Sorry for the infrequent blog posts this week everyone. I feel like I’ve spent the last two weeks putting out fires only to have another one spring up a few feet away.
Long story short, I told you that when Agnes contracted listeriosis we weren’t sure where she got it. The bacteria can live in the soil for years in a dormant state, but it can also be found in feed, water and just about every where else. This is terrifying because you can’t keep the disease from spreading because you don’t know where they are getting it from. The disease is rarely passed from animal to animal, but the same source can keep infecting the others.
While we searched for the source of the disease, animals in New York continued to get ill. We lost Chipotle, a yearling buck, and one of the O twins, Ophelia last week. One of Beatrice’s kids, Katie, also contracted listeriosis but she is still hanging on.
In addition to treating the infected animals with penicillin, I had Emily, Andie and Harry scrubbing down all of the handling equipment with bleach and rotating the animals through different pastures in an effort to stop the spread of the disease. It seemed to be working until the animals in the Vineyard started getting sick.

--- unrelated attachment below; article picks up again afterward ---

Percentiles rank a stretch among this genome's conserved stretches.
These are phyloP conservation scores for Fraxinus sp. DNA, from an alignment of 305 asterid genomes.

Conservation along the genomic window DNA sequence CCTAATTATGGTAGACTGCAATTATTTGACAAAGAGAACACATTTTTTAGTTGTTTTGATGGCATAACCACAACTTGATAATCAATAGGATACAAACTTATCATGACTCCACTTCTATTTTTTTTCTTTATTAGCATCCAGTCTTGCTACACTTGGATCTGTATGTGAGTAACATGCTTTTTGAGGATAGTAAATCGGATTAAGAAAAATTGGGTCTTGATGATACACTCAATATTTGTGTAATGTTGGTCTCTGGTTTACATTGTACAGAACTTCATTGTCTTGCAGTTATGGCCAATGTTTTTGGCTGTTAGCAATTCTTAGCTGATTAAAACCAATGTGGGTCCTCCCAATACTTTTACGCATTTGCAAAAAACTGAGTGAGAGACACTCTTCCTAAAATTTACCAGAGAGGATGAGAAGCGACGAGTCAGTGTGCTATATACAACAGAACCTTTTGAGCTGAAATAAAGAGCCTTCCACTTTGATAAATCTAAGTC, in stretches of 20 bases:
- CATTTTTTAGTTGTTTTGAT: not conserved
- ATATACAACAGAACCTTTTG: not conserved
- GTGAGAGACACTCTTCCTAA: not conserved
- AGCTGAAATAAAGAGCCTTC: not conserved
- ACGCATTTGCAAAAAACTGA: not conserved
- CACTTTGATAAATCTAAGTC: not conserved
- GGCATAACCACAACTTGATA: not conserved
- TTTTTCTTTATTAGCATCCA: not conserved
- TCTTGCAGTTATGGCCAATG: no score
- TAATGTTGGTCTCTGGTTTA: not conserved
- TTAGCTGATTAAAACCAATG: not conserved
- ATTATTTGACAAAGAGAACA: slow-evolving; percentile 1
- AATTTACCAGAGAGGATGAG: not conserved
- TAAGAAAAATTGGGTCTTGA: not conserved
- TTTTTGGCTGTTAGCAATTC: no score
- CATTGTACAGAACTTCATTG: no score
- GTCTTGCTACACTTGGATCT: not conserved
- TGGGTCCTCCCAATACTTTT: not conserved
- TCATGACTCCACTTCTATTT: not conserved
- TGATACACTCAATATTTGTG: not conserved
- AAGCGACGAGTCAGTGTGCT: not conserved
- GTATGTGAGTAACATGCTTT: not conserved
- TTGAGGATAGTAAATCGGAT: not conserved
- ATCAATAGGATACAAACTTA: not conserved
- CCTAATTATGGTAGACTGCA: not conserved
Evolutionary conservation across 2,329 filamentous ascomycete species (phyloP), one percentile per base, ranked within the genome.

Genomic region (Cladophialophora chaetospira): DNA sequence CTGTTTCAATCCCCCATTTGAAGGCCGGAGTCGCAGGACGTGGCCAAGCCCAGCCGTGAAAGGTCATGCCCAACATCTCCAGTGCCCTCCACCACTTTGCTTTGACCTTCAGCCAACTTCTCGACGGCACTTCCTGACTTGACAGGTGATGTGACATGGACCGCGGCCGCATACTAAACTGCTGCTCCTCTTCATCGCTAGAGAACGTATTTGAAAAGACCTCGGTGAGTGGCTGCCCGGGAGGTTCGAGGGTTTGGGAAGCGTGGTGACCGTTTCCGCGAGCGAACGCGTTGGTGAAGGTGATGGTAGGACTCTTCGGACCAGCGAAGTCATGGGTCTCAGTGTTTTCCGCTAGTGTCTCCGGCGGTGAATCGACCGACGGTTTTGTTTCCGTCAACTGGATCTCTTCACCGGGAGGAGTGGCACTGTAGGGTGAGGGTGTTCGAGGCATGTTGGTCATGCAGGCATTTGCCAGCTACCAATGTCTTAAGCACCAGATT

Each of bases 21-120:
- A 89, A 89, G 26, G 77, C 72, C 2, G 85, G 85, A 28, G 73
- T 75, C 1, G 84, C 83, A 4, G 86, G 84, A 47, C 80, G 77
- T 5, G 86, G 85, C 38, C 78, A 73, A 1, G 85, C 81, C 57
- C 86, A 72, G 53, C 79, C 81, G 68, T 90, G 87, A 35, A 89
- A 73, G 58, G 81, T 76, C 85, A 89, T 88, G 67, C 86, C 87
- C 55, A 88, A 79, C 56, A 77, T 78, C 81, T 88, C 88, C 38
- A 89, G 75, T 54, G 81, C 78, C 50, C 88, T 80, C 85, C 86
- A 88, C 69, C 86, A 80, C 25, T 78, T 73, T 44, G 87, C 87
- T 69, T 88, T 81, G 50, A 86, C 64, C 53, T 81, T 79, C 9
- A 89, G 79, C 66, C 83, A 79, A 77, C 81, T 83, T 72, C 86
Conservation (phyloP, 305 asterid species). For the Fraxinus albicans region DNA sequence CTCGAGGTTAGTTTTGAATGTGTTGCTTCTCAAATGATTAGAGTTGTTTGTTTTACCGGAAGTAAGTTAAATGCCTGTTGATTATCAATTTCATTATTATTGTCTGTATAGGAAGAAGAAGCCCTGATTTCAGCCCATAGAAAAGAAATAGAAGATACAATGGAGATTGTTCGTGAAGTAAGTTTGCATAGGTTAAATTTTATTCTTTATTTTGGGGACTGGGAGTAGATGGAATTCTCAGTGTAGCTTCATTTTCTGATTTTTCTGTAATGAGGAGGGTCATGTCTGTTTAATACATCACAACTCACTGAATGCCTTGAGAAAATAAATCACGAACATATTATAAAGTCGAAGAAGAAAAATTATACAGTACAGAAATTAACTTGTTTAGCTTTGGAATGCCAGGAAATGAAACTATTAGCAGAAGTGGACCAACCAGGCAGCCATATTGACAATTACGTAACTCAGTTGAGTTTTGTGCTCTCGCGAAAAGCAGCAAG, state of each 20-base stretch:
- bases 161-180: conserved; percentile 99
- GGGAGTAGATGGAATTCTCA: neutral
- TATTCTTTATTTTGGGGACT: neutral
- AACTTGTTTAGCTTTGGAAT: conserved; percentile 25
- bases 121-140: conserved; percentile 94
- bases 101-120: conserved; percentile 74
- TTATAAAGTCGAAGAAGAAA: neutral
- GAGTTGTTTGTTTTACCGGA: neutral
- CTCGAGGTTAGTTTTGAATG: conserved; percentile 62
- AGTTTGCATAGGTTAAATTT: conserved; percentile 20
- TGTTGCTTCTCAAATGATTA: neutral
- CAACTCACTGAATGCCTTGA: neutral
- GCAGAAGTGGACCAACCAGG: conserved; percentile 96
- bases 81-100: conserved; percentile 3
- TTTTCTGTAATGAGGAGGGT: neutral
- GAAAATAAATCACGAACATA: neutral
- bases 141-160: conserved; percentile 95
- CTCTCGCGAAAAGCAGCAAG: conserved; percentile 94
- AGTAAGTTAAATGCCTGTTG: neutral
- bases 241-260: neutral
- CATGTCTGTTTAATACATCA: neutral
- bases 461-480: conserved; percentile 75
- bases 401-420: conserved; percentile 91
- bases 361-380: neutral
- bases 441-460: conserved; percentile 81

So far we have treated Daisy, Alabama, Salina and Jekyll for listeriosis and every one of them responded to treatment immediately. Sheep are better equipped to handle this kind of thing, because the are less fragile than Angora goats in the first place but also because they have more fat. If there is good news about the Vineyard animals coming down with listeriosis it’s that there is now no question as to the source- the ONLY thing the two flocks had in common was hay from a single delivery. Hay that, upon close inspection, had mold spores growing inside it.
The hay must have been baled wet, something that should never be done. Because of it I have lost three lovely animals and nearly lost a whole lot more. We have destroyed the rest of the hay shipment and informed our hay broker in case anyone else is having the same problem. I should be angry but I’m just too tired from anxiety and grief to get mad. The farmer we buy hay from, is one of the best men I know and he clearly had no idea there was any potential danger, or he never would have sold it.
As a side note, knowing that I was feeding my animals the very thing that was killing them is terribly upsetting. Obviously there’s no way I could have known the hay was diseased, but it still makes me feel bad, like a mother accidentally giving her baby poisoned baby food.
The past two weeks have been a big set-back for the farm, but I’m not giving up. I’m just going to rest a bit this weekend and regroup. No animals have gotten sick since we removed the hay and, for now, that’s good enough news.